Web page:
Tens of thousands of people marched and rallied in major European cities Saturday ahead of the G20 summit, demanding decent jobs, environmental accountability, as well as end of poverty and inequality.
In London, protests organized under the banner of "Put People First" started at 11:00 in the morning, drawing members from over 150 unions, development, faith and environment groups.
The demonstrations were launched in a unified call for a coordinated fiscal stimulus to create and preserve jobs, international action to ensure that an out-of-control finance sector never threatens the stability of the global economy again and a commitment from world leaders that they will move to a low carbon economy.
In an unprecedented alliance of supporters of "Put People First," the demonstrators held out slogans such as "Workers for the world united," "Knowledge is power," "Drop the debt," "Clean up global finance," "Smash Capitalism" and "Climate emergency," expressing their anger at the policies that have seen poverty exist alongside huge top banker bonuses.
"We're angry because this is not a natural disaster, but a crisis due to irresponsible and reckless behavior. We're angry about the inequality that ordinary people are paying the price," said Brendan Barber, General Secretary of Trade Union Congress (TUC) which represents 6.5 million people, later at a rally held in Hyde Park.
He called on leaders of the G20 countries to take up measures now and lay the foundation for a better world where wealth is distributed more fairly, and every one will have food, shelter and health care.
Demonstrators also want the G20 leaders to use the financial crisis to solve social and environmental crisis, pressing them to recognize that only just, fair and sustainable policies can lead the world out of recession.
In Germany, demonstrations, organized by trade unionists, environmentalists, and anti-globalization activists, were staged in Berlin and Frankfurt.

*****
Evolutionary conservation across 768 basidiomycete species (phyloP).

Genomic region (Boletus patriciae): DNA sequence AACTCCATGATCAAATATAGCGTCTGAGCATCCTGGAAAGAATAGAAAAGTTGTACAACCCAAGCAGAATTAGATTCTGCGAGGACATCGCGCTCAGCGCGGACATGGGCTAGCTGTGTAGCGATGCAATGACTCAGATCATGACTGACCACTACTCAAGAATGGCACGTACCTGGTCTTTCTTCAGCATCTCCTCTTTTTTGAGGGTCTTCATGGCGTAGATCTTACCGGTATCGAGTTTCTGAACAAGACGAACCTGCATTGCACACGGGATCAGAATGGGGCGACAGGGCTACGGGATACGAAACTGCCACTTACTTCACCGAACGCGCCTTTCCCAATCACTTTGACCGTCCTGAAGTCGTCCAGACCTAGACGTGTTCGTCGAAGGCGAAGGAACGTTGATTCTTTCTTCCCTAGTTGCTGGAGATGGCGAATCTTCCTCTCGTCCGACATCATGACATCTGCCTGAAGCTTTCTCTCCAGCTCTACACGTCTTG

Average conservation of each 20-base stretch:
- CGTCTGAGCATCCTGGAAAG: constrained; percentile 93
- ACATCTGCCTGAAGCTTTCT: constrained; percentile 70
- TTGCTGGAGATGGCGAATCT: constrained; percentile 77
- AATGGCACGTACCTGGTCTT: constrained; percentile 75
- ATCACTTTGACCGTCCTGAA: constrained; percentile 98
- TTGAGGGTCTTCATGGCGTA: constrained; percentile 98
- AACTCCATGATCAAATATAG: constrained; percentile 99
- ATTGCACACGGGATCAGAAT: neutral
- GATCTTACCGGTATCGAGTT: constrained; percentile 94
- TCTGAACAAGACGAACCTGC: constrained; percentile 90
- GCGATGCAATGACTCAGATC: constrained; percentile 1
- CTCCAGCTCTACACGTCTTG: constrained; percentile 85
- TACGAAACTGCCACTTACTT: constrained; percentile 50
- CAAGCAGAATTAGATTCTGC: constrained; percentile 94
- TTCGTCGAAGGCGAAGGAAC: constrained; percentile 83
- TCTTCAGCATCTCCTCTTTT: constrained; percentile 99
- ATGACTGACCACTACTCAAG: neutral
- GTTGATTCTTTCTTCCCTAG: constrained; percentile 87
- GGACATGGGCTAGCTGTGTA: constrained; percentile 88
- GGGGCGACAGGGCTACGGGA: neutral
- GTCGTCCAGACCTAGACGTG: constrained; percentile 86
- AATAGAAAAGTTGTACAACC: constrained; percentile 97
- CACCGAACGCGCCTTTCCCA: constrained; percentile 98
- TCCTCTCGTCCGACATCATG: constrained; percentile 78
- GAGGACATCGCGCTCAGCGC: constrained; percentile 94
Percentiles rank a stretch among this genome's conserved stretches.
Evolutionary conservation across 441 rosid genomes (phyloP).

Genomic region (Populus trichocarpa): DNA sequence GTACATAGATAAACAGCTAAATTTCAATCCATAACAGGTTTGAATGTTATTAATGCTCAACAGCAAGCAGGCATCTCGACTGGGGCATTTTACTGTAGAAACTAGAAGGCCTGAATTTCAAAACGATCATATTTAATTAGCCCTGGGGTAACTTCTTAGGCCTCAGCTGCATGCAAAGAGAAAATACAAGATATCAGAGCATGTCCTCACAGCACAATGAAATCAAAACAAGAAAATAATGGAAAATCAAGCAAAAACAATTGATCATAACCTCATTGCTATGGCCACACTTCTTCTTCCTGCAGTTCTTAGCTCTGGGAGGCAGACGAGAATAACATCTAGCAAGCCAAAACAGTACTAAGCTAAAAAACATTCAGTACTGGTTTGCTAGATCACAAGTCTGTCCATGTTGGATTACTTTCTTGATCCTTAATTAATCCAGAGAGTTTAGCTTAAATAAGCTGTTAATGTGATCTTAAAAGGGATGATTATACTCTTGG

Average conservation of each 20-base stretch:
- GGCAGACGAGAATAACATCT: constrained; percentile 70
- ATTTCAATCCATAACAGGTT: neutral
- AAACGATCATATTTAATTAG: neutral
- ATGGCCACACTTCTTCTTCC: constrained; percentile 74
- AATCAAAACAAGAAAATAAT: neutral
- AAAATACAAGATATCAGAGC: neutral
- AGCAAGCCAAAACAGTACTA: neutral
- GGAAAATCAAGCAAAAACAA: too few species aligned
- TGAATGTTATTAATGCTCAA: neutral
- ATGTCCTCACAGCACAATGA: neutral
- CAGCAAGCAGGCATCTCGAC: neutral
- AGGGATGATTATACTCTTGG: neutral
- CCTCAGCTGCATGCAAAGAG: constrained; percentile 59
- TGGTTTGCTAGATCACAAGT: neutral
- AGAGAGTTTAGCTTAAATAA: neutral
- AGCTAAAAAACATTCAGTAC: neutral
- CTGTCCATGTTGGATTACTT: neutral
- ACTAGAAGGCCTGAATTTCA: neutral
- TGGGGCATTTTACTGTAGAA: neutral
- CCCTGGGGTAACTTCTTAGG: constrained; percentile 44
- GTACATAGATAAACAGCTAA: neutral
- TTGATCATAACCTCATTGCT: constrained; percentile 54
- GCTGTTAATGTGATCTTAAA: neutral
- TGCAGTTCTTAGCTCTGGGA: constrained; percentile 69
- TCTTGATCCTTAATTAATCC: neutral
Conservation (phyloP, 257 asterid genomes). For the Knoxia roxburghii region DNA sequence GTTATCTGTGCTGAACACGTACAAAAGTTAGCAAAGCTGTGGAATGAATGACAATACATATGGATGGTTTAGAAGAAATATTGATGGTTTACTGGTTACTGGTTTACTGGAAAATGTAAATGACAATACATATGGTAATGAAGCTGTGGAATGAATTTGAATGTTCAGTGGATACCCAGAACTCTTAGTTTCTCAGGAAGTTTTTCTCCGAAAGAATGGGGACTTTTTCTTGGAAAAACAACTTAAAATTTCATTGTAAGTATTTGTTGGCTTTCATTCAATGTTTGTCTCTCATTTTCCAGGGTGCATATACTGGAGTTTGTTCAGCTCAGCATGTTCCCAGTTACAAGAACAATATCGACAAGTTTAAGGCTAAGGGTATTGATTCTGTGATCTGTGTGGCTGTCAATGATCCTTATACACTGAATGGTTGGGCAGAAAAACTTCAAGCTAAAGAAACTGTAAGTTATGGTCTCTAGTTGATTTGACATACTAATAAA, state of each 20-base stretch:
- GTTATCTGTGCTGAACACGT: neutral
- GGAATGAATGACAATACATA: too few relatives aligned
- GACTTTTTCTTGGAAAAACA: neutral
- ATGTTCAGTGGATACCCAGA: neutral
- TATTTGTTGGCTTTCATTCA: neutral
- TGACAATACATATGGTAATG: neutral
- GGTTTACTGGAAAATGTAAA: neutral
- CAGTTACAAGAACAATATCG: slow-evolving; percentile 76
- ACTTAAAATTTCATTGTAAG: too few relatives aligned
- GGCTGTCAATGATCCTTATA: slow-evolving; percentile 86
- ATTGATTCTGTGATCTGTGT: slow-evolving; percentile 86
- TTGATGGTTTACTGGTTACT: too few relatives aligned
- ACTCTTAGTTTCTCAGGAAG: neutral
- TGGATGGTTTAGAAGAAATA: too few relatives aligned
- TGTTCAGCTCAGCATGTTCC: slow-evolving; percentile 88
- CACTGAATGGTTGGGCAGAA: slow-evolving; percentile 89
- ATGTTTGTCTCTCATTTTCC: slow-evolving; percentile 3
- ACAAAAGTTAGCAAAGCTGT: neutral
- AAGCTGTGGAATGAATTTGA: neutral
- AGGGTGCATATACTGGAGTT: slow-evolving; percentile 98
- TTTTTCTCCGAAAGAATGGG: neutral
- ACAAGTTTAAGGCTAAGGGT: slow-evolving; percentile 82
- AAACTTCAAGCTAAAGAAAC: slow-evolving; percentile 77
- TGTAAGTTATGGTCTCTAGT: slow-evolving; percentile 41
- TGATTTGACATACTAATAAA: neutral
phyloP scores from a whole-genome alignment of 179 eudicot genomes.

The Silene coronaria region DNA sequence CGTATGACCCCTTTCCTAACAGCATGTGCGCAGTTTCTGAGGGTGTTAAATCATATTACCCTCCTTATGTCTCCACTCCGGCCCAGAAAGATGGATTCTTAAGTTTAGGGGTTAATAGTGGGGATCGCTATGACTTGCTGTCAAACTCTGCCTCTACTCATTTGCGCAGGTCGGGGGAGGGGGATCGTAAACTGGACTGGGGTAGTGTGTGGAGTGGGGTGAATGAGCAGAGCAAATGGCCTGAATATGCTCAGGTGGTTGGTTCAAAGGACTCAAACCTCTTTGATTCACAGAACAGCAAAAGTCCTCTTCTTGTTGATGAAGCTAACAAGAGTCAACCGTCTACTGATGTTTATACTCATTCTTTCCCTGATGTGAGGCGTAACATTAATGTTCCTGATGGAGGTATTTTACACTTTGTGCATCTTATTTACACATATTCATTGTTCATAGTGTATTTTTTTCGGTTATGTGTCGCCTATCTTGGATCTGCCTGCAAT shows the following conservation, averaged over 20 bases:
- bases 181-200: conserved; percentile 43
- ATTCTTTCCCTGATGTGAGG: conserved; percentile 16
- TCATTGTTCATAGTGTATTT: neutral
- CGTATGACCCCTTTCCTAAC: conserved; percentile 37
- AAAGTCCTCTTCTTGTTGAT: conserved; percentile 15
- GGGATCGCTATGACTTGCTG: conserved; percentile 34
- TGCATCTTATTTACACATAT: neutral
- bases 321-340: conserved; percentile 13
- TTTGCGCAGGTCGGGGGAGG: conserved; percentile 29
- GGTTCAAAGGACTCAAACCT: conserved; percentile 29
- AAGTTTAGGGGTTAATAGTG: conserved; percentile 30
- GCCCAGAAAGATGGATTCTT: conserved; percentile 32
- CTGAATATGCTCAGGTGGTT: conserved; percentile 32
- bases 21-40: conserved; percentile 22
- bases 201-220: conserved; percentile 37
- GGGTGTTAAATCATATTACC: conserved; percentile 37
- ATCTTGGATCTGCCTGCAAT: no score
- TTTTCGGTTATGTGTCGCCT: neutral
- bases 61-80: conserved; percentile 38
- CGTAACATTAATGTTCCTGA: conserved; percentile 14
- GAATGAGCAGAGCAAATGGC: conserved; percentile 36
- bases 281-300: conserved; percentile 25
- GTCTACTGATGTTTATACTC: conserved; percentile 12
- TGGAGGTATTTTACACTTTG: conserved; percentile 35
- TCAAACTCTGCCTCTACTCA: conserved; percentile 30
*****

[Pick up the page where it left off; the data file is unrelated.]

"We will not pay for your crisis," was the motto of the German campaign spearheaded by the anti-globalization network Attac.
Some demonstrators held placards asking banks to be held accountable for the crisis, rather than employees and the world's poor who are suffering as a result of the economic downturn. Some demonstrators carried a coffin, saying it was time to bury capitalism.
A speaker for Attac said about 15,000 people had joined into the Frankfurt demonstration, while in Berlin, there were also several thousand people took part in the protest, according to the police estimation.
In Vienna, around 6,500 people gathered in the city center, carrying signs reading "Capitalism can't be reformed" and "We won't pay for your crisis."
Over 200 people in Geneva took to the streets to pour their bitterness about the financial crisis. They carried banners reading "Capitalism is a mistake" and called for changes.
In Paris, several hundreds protesters dumped a pile of sand outside the city's stock market to mock supposed island tax havens and had it demolished to express their anger on tax frauds in this difficult time.
The protest in Rome drew around 6,000 people, according to organizers. They threw eggs and smoke bombs at banks, insurance companies and estate agencies in an outpour of resentment.
(Xinhua News Agency March 29, 2009)